Michael Taylor (Ossett)
Michael Taylor, an individual from the British town of Ossett, Yorkshire, is notable for his alleged demonic possession. Christine Taylor, the wife of Michael Taylor, expressed to the Christian Fellowship Group, of which Michael was a part, that his relationship with the lay leader of the group, Marie Robinson, was more carnal than it at first seemed. Michael Taylor admitted that he felt evil within him and eventually attacked Robinson verbally, who screamed back at him. During the next meeting, Michael Taylor received an absolution, but nevertheless, his behaviour continued to become more erratic. As a result, the local vicar called in other ministers experienced in deliverance in preparation to cast out the demons residing within the man. The exorcism, which occurred on 5–6 October 1974 at St. Thames Church in Barnsley, was headed by Father Peter Vincent, an Anglican priest of St. Thomas's in Gawber and was aided by a Methodist clergyman, Rev. Raymond Smith.
In an all-night ceremony, the group invoked and cast out at least forty demons, including those of incest, bestiality, blasphemy, and lewdness. At the end, exhausted, they allowed Taylor to go home, although they felt that at least three demons--insanity, murder, and violence--were still left in him.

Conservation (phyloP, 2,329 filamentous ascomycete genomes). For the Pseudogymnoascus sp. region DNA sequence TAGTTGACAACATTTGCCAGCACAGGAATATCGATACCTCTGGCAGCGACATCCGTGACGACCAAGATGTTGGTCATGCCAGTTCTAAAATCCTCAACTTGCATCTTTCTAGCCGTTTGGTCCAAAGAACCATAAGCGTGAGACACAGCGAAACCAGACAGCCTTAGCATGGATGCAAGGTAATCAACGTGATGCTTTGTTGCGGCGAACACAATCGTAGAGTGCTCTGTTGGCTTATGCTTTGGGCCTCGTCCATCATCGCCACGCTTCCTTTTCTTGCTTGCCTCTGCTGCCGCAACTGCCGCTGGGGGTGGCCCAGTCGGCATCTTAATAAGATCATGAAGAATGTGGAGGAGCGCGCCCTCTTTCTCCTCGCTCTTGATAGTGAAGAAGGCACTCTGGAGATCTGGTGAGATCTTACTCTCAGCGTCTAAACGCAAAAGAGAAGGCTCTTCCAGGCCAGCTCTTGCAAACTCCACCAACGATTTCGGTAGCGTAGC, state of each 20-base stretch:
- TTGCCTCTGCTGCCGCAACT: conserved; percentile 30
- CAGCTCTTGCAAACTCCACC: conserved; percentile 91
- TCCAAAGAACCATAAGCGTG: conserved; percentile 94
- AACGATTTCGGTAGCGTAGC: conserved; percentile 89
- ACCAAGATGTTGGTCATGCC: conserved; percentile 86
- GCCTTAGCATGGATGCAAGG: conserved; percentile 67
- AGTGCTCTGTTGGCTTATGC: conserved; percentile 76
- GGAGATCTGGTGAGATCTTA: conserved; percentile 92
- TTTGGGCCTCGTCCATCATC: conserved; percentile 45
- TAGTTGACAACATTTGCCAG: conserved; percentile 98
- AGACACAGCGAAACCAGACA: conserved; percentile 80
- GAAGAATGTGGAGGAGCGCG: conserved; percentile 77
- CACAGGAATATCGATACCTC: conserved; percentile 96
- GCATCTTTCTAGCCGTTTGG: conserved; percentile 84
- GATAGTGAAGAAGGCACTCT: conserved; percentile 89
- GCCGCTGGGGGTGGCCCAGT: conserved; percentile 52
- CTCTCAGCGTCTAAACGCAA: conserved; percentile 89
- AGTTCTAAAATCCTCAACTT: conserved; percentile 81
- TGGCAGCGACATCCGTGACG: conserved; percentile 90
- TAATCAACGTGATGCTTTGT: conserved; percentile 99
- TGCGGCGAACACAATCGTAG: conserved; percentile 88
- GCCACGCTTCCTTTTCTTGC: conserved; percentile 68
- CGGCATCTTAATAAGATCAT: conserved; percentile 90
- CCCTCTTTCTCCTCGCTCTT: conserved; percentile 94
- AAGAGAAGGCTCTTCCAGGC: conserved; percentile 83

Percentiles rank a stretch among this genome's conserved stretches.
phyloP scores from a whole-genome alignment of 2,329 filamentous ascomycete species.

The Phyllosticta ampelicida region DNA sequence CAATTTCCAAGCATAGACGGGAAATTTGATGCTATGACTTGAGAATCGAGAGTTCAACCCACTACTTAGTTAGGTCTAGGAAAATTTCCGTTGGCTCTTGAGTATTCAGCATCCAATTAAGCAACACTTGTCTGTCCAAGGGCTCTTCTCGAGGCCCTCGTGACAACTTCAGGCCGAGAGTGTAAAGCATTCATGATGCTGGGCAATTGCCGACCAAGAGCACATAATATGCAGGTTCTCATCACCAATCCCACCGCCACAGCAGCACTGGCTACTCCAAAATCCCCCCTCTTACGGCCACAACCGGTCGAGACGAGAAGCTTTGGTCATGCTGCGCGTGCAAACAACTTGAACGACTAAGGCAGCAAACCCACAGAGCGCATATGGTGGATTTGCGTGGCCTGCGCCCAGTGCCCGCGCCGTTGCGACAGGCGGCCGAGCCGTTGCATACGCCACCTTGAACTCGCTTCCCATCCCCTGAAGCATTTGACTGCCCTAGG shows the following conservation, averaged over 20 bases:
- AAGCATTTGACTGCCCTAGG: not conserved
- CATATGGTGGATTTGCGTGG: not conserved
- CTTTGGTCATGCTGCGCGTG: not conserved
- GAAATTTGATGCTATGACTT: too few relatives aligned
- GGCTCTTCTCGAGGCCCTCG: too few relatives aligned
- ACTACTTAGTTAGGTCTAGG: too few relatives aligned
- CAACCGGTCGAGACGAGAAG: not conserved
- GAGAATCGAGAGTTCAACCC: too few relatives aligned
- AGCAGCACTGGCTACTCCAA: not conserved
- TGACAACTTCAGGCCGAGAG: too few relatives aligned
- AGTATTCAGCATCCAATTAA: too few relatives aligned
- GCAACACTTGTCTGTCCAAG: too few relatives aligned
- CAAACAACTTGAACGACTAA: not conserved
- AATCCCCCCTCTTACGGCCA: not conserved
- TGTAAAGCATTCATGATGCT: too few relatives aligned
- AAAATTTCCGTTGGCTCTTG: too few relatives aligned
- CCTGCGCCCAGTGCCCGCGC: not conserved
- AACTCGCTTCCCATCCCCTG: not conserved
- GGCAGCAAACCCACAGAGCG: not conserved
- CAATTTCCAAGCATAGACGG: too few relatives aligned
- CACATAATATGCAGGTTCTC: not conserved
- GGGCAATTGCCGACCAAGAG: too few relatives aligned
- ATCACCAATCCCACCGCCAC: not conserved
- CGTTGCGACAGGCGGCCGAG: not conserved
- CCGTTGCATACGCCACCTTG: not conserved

The exorcism rite, which lasted until 6 a.m., exhausted the priests, who allowed the man to return home. Nevertheless, they cautioned that although they had cast out forty spirits from Michael Taylor, a few remained, including the demon of murder.
While at home Michael Taylor brutally murdered his wife, Christine, and strangled their poodle. He was found by a policeman, naked in the street, covered with blood. At his trial in March, he was acquitted on the grounds of insanity. This case became highly popularised as the "Ossett murder case of 1974."
In popular culture
Taylor's case makes a prominent appearance in David Peace's novel Nineteen Seventy-Seven, the second of Peace's Red Riding Quartet. Taylor, renamed Michael Williams, is exorcised by Father Martin Laws, the series' main villain, and afterward kills his wife Carol by driving a nail into her skull. Jack Whitehead, one of the two protagonists, witnesses the exorcism of Williams and the murder of Carol Williams, his ex-wife, which as in real life takes place in Ossett.
- The devil within. W. H. Allen. Retrieved 2010-04-04. "A few years ago a young Englishman by the name of Michael Taylor was being treated for what was taken to be demoniacal possession."